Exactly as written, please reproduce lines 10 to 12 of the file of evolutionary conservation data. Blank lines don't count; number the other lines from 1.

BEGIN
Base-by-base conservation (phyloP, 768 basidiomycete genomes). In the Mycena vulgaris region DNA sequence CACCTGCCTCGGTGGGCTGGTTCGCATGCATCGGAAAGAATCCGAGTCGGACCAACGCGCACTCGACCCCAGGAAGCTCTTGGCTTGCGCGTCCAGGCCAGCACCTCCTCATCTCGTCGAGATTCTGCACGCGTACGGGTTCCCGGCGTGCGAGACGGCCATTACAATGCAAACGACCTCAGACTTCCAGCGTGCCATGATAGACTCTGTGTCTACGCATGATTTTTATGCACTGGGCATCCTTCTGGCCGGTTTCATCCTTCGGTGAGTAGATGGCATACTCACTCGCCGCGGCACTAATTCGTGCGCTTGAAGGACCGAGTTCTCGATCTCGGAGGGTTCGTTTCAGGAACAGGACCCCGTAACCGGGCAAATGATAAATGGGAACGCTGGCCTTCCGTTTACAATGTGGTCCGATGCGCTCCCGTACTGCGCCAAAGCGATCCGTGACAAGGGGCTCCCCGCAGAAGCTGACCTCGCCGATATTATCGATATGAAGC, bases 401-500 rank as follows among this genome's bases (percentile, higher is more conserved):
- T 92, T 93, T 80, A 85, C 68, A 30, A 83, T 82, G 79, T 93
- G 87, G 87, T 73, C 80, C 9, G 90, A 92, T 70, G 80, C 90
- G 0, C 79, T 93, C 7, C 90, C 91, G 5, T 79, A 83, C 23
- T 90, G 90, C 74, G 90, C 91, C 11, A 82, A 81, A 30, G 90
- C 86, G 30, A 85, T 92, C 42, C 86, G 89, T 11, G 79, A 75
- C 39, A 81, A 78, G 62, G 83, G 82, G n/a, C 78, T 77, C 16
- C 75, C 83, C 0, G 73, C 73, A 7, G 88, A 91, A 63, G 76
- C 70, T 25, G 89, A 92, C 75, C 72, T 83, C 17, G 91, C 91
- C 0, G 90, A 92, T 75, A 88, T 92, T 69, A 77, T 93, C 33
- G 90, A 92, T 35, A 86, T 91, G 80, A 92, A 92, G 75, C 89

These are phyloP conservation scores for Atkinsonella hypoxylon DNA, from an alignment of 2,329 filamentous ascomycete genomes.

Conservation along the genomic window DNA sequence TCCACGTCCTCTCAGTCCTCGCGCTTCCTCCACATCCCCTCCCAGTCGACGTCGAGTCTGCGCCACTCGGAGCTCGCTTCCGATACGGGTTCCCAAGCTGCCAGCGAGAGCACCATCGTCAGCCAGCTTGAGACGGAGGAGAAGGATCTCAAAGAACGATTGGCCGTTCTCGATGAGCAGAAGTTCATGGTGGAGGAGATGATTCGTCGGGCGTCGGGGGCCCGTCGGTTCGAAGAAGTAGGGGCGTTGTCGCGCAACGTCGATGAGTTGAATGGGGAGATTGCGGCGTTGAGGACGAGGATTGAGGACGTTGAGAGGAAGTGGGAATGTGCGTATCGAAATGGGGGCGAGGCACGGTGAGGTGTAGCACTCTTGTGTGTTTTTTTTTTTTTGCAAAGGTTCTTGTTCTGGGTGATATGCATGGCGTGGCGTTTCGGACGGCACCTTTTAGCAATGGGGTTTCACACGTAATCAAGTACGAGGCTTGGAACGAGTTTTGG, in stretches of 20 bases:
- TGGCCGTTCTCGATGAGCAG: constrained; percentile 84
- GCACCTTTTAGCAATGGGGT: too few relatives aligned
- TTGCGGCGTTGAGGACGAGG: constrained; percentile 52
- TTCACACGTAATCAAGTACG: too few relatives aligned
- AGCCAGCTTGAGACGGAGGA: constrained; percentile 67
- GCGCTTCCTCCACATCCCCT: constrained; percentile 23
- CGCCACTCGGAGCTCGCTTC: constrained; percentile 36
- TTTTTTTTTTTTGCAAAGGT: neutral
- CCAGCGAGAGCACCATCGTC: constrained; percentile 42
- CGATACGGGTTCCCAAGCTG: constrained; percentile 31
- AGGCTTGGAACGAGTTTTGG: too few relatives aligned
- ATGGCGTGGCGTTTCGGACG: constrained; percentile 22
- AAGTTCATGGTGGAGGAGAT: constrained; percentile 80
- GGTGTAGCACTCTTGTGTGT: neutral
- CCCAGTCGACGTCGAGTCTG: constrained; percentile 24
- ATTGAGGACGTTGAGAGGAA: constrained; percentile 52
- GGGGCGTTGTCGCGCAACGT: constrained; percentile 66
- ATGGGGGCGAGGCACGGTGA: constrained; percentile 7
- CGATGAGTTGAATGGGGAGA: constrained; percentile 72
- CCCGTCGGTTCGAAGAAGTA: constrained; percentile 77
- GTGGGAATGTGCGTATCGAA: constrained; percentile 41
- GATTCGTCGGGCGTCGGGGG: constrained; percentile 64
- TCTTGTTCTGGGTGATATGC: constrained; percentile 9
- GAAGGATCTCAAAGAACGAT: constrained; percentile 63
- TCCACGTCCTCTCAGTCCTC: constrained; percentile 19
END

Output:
- C 0, G 90, A 92, T 75, A 88, T 92, T 69, A 77, T 93, C 33
- G 90, A 92, T 35, A 86, T 91, G 80, A 92, A 92, G 75, C 89

These are phyloP conservation scores for Atkinsonella hypoxylon DNA, from an alignment of 2,329 filamentous ascomycete genomes.